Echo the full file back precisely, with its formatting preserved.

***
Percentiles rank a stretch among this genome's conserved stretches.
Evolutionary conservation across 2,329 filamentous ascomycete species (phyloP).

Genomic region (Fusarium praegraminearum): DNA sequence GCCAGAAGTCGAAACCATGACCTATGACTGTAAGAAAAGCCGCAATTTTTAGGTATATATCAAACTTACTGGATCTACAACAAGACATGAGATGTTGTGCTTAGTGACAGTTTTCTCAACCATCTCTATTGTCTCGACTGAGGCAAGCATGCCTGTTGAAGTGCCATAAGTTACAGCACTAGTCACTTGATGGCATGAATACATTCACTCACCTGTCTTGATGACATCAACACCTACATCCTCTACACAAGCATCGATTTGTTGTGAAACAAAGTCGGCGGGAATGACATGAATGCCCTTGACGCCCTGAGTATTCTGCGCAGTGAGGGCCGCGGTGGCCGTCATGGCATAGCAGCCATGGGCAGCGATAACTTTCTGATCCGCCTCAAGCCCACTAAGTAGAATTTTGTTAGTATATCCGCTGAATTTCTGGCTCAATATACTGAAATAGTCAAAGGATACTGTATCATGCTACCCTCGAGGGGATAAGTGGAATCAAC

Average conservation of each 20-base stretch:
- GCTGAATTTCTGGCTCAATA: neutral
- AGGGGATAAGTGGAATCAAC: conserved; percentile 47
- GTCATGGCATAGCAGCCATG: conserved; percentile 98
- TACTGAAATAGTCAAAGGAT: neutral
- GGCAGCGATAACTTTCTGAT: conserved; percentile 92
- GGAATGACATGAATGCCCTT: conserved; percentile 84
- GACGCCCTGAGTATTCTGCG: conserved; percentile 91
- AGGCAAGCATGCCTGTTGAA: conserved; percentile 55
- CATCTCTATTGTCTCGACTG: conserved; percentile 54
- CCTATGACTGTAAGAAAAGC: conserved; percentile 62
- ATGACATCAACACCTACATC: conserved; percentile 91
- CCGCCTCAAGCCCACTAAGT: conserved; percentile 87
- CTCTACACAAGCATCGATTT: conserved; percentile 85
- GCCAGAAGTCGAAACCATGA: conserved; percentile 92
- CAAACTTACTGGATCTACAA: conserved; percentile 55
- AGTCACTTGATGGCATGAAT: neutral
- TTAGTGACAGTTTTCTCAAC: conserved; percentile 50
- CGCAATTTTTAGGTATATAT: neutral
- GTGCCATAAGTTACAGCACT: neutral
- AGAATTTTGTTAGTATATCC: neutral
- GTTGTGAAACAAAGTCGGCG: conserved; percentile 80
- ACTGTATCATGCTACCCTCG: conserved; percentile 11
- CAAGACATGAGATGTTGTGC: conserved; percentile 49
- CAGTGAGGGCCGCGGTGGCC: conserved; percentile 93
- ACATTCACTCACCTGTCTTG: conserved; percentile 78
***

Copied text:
Percentiles rank a stretch among this genome's conserved stretches.
Evolutionary conservation across 2,329 filamentous ascomycete species (phyloP).

Genomic region (Fusarium praegraminearum): DNA sequence GCCAGAAGTCGAAACCATGACCTATGACTGTAAGAAAAGCCGCAATTTTTAGGTATATATCAAACTTACTGGATCTACAACAAGACATGAGATGTTGTGCTTAGTGACAGTTTTCTCAACCATCTCTATTGTCTCGACTGAGGCAAGCATGCCTGTTGAAGTGCCATAAGTTACAGCACTAGTCACTTGATGGCATGAATACATTCACTCACCTGTCTTGATGACATCAACACCTACATCCTCTACACAAGCATCGATTTGTTGTGAAACAAAGTCGGCGGGAATGACATGAATGCCCTTGACGCCCTGAGTATTCTGCGCAGTGAGGGCCGCGGTGGCCGTCATGGCATAGCAGCCATGGGCAGCGATAACTTTCTGATCCGCCTCAAGCCCACTAAGTAGAATTTTGTTAGTATATCCGCTGAATTTCTGGCTCAATATACTGAAATAGTCAAAGGATACTGTATCATGCTACCCTCGAGGGGATAAGTGGAATCAAC

Average conservation of each 20-base stretch:
- GCTGAATTTCTGGCTCAATA: neutral
- AGGGGATAAGTGGAATCAAC: conserved; percentile 47
- GTCATGGCATAGCAGCCATG: conserved; percentile 98
- TACTGAAATAGTCAAAGGAT: neutral
- GGCAGCGATAACTTTCTGAT: conserved; percentile 92
- GGAATGACATGAATGCCCTT: conserved; percentile 84
- GACGCCCTGAGTATTCTGCG: conserved; percentile 91
- AGGCAAGCATGCCTGTTGAA: conserved; percentile 55
- CATCTCTATTGTCTCGACTG: conserved; percentile 54
- CCTATGACTGTAAGAAAAGC: conserved; percentile 62
- ATGACATCAACACCTACATC: conserved; percentile 91
- CCGCCTCAAGCCCACTAAGT: conserved; percentile 87
- CTCTACACAAGCATCGATTT: conserved; percentile 85
- GCCAGAAGTCGAAACCATGA: conserved; percentile 92
- CAAACTTACTGGATCTACAA: conserved; percentile 55
- AGTCACTTGATGGCATGAAT: neutral
- TTAGTGACAGTTTTCTCAAC: conserved; percentile 50
- CGCAATTTTTAGGTATATAT: neutral
- GTGCCATAAGTTACAGCACT: neutral
- AGAATTTTGTTAGTATATCC: neutral
- GTTGTGAAACAAAGTCGGCG: conserved; percentile 80
- ACTGTATCATGCTACCCTCG: conserved; percentile 11
- CAAGACATGAGATGTTGTGC: conserved; percentile 49
- CAGTGAGGGCCGCGGTGGCC: conserved; percentile 93
- ACATTCACTCACCTGTCTTG: conserved; percentile 78